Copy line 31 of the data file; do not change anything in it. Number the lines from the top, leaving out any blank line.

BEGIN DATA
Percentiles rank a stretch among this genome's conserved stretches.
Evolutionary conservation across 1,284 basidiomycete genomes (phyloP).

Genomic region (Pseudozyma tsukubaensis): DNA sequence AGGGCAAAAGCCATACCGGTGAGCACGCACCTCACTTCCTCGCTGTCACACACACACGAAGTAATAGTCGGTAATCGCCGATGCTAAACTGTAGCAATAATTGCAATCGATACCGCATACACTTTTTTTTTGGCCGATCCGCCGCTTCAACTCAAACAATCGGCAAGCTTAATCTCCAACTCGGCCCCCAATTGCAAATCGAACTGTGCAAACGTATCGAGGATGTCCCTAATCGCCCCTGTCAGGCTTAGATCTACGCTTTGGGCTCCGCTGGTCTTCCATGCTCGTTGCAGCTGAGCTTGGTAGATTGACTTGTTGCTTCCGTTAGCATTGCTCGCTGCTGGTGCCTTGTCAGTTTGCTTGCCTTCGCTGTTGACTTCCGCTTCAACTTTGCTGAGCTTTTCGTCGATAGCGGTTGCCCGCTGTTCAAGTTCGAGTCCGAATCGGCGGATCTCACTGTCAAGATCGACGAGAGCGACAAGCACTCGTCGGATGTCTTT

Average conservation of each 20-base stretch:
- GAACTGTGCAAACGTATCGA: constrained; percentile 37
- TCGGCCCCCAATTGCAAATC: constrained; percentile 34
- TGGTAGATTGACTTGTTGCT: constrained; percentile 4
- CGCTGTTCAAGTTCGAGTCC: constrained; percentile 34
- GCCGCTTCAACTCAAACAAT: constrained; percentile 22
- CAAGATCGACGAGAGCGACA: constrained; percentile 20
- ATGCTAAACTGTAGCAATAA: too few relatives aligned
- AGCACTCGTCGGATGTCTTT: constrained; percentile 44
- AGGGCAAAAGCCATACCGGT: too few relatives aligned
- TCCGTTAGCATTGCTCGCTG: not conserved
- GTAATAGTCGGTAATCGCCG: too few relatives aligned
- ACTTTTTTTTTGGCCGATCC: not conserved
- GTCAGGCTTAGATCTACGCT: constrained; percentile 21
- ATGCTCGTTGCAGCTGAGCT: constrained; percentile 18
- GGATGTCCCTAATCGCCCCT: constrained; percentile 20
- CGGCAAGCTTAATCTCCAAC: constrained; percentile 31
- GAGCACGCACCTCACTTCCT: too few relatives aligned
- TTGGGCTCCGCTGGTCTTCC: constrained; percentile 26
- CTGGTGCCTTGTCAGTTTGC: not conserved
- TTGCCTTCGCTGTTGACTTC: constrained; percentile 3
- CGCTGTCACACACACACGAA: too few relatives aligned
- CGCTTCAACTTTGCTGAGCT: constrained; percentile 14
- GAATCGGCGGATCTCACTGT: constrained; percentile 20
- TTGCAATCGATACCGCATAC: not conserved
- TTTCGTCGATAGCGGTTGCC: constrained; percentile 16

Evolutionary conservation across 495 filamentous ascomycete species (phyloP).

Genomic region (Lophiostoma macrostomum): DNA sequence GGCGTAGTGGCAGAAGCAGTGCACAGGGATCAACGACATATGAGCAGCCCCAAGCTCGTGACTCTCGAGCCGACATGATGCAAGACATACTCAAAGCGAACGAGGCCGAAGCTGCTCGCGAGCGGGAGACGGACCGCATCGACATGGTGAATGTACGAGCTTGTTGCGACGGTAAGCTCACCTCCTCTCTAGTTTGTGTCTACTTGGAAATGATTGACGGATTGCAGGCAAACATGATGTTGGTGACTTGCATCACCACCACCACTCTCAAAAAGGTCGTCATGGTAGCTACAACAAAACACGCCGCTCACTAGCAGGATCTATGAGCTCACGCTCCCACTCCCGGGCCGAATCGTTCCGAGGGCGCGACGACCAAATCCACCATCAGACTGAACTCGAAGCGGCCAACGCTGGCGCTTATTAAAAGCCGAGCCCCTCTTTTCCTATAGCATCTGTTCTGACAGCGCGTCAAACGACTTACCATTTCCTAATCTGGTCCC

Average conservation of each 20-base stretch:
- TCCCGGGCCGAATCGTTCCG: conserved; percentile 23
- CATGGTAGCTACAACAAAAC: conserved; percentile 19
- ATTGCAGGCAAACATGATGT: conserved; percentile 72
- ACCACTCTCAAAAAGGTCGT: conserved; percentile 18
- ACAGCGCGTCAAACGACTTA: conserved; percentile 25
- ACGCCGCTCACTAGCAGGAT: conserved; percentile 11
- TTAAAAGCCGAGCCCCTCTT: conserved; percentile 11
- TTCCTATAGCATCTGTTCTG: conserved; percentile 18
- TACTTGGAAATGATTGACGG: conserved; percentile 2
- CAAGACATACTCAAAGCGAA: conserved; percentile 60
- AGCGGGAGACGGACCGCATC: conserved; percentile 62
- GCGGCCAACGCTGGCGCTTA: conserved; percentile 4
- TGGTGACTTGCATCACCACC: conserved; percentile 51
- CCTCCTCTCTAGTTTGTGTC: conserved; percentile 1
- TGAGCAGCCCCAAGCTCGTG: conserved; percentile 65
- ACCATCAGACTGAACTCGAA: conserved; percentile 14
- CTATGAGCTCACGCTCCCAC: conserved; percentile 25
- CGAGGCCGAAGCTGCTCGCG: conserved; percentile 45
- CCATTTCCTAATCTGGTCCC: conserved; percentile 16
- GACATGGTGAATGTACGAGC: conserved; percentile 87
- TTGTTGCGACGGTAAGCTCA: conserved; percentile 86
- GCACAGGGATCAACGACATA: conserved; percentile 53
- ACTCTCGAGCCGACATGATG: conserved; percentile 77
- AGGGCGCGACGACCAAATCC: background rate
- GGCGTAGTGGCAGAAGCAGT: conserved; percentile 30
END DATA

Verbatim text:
Genomic region (Lophiostoma macrostomum): DNA sequence GGCGTAGTGGCAGAAGCAGTGCACAGGGATCAACGACATATGAGCAGCCCCAAGCTCGTGACTCTCGAGCCGACATGATGCAAGACATACTCAAAGCGAACGAGGCCGAAGCTGCTCGCGAGCGGGAGACGGACCGCATCGACATGGTGAATGTACGAGCTTGTTGCGACGGTAAGCTCACCTCCTCTCTAGTTTGTGTCTACTTGGAAATGATTGACGGATTGCAGGCAAACATGATGTTGGTGACTTGCATCACCACCACCACTCTCAAAAAGGTCGTCATGGTAGCTACAACAAAACACGCCGCTCACTAGCAGGATCTATGAGCTCACGCTCCCACTCCCGGGCCGAATCGTTCCGAGGGCGCGACGACCAAATCCACCATCAGACTGAACTCGAAGCGGCCAACGCTGGCGCTTATTAAAAGCCGAGCCCCTCTTTTCCTATAGCATCTGTTCTGACAGCGCGTCAAACGACTTACCATTTCCTAATCTGGTCCC